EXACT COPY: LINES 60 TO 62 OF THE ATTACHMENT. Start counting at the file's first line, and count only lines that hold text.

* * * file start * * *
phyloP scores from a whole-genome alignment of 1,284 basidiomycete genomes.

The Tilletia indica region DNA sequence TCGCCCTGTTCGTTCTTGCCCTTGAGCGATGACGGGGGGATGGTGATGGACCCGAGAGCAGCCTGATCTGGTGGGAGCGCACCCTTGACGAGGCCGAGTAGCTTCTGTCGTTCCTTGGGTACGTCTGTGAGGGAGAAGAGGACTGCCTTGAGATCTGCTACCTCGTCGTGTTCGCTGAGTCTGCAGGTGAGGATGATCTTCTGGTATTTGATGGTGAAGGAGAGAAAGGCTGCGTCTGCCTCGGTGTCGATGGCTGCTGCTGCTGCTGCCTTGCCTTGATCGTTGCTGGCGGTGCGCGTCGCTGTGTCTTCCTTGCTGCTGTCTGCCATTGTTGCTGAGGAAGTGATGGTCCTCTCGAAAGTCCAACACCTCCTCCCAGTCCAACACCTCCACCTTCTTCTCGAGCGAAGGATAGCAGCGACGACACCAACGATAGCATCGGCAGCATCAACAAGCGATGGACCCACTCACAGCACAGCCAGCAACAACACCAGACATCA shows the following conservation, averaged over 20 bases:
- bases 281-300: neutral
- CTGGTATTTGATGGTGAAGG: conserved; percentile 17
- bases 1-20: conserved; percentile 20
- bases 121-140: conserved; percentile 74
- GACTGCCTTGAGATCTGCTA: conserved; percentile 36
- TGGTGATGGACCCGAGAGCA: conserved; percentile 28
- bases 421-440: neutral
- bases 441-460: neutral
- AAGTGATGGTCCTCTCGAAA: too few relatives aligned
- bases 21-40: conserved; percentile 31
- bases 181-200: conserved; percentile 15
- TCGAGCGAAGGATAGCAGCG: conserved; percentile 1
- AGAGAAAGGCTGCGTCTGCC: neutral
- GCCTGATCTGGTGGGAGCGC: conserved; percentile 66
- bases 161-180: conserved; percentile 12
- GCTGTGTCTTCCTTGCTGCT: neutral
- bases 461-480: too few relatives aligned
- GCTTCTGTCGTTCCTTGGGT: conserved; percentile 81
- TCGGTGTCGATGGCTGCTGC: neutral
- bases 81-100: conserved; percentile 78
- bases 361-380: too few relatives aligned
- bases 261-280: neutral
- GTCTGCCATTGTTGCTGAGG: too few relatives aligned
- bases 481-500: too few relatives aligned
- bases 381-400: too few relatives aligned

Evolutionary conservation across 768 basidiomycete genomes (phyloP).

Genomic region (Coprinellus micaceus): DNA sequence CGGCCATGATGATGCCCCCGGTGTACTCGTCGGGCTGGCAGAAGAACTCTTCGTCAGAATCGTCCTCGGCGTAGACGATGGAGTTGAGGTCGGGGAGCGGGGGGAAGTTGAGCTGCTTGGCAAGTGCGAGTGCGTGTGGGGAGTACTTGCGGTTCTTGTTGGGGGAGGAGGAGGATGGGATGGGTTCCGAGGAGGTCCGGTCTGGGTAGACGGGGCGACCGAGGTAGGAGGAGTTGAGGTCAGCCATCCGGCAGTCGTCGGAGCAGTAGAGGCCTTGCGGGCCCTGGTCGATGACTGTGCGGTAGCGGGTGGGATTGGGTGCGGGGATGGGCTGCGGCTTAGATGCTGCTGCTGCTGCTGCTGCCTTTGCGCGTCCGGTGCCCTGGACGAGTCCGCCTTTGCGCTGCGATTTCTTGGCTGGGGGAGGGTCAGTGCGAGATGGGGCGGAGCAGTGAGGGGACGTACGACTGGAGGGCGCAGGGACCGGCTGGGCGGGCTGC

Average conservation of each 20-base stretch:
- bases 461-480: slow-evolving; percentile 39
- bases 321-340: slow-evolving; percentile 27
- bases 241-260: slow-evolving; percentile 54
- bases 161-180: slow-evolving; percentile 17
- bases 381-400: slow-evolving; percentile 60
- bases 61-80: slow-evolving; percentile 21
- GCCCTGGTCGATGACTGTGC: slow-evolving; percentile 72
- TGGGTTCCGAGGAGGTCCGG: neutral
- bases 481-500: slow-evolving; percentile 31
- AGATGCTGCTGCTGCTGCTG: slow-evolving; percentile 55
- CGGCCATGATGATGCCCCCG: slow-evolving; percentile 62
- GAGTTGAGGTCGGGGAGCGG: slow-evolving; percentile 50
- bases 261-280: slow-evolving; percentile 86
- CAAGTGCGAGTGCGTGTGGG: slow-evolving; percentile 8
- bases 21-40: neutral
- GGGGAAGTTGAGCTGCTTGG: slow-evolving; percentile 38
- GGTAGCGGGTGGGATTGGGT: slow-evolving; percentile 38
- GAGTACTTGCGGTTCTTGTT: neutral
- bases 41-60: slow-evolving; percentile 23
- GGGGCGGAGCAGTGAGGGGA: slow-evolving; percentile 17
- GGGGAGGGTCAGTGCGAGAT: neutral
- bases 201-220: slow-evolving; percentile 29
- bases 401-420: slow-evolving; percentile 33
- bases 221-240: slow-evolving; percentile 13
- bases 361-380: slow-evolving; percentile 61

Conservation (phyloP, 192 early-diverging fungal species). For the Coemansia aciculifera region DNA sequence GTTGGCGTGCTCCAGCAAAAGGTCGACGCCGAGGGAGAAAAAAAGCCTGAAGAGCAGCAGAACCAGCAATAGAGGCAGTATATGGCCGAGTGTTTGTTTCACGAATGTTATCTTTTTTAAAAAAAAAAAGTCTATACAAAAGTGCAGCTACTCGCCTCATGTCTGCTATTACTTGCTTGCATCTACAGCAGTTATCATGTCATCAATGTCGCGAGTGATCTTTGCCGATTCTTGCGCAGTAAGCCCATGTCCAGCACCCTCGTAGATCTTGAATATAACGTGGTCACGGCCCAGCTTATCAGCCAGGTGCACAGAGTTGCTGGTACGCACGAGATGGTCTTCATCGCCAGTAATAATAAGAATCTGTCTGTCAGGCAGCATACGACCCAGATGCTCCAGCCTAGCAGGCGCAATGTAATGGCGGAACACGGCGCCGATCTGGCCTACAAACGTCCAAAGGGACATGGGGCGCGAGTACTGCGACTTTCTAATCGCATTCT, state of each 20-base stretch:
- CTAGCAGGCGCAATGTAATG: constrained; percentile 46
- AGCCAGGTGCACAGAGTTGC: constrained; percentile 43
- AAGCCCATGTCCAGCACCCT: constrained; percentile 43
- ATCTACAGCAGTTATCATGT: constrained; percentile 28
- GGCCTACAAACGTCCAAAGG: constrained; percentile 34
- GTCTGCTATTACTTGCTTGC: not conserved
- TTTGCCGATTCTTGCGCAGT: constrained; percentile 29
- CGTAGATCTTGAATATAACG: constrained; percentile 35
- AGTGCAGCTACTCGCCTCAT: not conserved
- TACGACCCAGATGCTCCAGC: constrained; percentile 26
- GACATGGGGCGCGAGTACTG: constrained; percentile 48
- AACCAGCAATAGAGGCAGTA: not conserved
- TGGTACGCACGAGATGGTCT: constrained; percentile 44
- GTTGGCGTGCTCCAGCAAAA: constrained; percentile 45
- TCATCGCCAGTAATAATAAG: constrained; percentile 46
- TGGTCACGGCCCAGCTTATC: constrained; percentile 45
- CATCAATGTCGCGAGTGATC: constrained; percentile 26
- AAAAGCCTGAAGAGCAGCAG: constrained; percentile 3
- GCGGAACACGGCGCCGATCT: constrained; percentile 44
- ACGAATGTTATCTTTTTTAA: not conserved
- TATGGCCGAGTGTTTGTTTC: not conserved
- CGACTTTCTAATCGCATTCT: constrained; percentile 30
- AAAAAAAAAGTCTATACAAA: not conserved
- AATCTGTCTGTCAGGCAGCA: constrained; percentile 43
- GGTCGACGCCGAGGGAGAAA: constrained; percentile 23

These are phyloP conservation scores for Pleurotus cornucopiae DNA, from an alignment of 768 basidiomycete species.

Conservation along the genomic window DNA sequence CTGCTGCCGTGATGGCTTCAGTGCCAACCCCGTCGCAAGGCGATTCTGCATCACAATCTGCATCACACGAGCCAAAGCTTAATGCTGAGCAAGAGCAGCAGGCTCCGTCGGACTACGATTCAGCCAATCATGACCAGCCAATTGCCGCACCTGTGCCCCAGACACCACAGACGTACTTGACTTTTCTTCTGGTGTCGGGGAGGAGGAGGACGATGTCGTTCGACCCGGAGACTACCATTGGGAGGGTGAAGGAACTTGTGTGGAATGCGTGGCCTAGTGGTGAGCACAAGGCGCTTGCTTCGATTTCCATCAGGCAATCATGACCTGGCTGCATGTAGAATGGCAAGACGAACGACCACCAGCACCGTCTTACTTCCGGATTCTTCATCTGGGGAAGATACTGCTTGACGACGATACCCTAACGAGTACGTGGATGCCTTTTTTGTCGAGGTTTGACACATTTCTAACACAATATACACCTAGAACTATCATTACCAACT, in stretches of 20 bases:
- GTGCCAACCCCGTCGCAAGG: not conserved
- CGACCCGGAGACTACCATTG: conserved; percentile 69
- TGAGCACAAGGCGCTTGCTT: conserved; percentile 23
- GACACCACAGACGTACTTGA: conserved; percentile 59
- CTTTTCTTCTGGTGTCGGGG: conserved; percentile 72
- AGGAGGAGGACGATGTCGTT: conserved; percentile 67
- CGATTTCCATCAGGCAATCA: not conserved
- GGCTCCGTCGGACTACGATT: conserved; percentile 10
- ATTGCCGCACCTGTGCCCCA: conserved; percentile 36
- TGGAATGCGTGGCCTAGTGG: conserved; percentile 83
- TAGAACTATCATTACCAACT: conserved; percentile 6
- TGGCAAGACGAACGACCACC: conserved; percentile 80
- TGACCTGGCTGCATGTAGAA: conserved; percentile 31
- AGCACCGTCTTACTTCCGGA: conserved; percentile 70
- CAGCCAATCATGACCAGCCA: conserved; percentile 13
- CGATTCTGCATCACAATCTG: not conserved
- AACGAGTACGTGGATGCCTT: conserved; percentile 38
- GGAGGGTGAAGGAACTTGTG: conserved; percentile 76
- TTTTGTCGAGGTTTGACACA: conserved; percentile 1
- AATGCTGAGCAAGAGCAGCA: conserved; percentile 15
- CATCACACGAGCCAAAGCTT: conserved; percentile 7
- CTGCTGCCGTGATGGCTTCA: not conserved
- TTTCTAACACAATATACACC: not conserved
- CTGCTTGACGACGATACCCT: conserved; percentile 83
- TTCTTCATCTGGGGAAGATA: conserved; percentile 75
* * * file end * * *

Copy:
- ATCTACAGCAGTTATCATGT: constrained; percentile 28
- GGCCTACAAACGTCCAAAGG: constrained; percentile 34
- GTCTGCTATTACTTGCTTGC: not conserved